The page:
Apple Bull Case Laced With Sloppy, Bearish Holes

NEW YORK ( TheStreet) -- I'm pretty open about my preferences.

I would probably get along way better with Tim Cook than Steve Jobs. By all accounts, Cook is one heck of a guy, whereas Jobs, to put it mildly, had some nasty personality traits. If I needed to hire a CEO or team up with an entrepreneur, however, I would take Jobs in a flash. Even now.

>> Also see: Drop in Apple Stock Is a Crime

That said, there's something that's just not right about Apple's ( AAPL) recent drop in price.

The company blows the doors off of past iPhone sales records. And it's left with the problem every other hardware maker would love to have -- at least 5 million units booked and pent-up demand for tens of millions more. This stock should have held $700 and took off from there, just like it did at $500, particularly with the holiday quarter almost upon us.

That is unless, of course, investors have come around to the short-term moderately bullish, long-term bearish view I have advocated pretty much since Jobs's death.

Follow me this way.

I like to view the world through several lenses. I most often use my perspective of how things should be and my perception of how I think things actually are.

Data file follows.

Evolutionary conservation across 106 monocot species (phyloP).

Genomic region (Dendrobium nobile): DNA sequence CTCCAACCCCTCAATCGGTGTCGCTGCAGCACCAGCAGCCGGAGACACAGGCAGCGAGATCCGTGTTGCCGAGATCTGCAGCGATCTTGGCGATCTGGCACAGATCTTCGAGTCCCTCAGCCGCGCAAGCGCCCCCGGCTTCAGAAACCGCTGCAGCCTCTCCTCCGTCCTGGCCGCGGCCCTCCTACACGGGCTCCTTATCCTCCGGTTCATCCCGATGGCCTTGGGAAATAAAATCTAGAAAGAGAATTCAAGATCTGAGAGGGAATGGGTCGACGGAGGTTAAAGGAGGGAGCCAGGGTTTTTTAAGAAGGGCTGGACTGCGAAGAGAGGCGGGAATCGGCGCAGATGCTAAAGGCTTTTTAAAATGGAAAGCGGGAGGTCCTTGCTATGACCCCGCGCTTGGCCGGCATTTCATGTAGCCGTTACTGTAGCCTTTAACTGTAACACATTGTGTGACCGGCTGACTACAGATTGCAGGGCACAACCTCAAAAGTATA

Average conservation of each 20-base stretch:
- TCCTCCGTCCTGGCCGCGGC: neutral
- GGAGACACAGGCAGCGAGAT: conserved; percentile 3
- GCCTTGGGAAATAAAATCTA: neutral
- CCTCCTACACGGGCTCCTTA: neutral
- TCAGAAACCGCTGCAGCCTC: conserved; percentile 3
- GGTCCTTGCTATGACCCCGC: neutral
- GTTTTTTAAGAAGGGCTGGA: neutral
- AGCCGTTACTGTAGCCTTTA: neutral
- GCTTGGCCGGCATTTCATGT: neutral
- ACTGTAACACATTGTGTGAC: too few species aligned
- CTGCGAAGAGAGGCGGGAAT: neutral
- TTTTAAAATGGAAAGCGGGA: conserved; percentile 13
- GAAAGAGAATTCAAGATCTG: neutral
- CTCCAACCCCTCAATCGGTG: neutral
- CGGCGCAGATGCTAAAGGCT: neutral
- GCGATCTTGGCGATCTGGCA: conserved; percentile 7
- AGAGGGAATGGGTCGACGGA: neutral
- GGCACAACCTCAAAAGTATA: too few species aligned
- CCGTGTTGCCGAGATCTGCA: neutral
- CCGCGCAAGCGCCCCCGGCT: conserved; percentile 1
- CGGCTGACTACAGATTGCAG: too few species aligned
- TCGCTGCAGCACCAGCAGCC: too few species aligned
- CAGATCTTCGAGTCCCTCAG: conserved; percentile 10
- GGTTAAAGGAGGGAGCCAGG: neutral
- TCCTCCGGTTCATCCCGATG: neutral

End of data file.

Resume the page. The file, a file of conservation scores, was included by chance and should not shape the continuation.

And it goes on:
As the world turns with Apple, I have a sense that those two world views are merging. If that's the case, maybe Apple's most recent weakness has less do with short-term noise -- a possibility I endorse -- and more to do with investor confidence in the company's long-term ability to grow and innovate.

In Has Apple Peaked? well-regarded New York Times columnist Joe Nocera explains why he thinks Apple will not produce "another product as transformative as the iPhone or the iPad":
Part of the reason is obvious: Jobs isn't there anymore . . . Apple's current executive team is no doubt trying to maintain the same demanding, innovative culture, but it's just not the same without the man himself looking over everybody's shoulder.

Even bullish takes that beat back against this sort of bearishness send off red flags.

Consider Jean-Louis Gassee's recent blog. I wonder if we accept some of his opinions as fact simply because he's well connected in the Valley.

In response to Nocera, Gassee makes a sound, but incomplete point about Apple's long-standing arrogance:
The Maps demo was flawless . . . but not a word from the stage about the app's limitations . . . no admission that iOS Maps is an infant that needs to learn to crawl before walking . . . Instead, we're told that Apple's Maps may be "the most beautiful, powerful mapping service ever."

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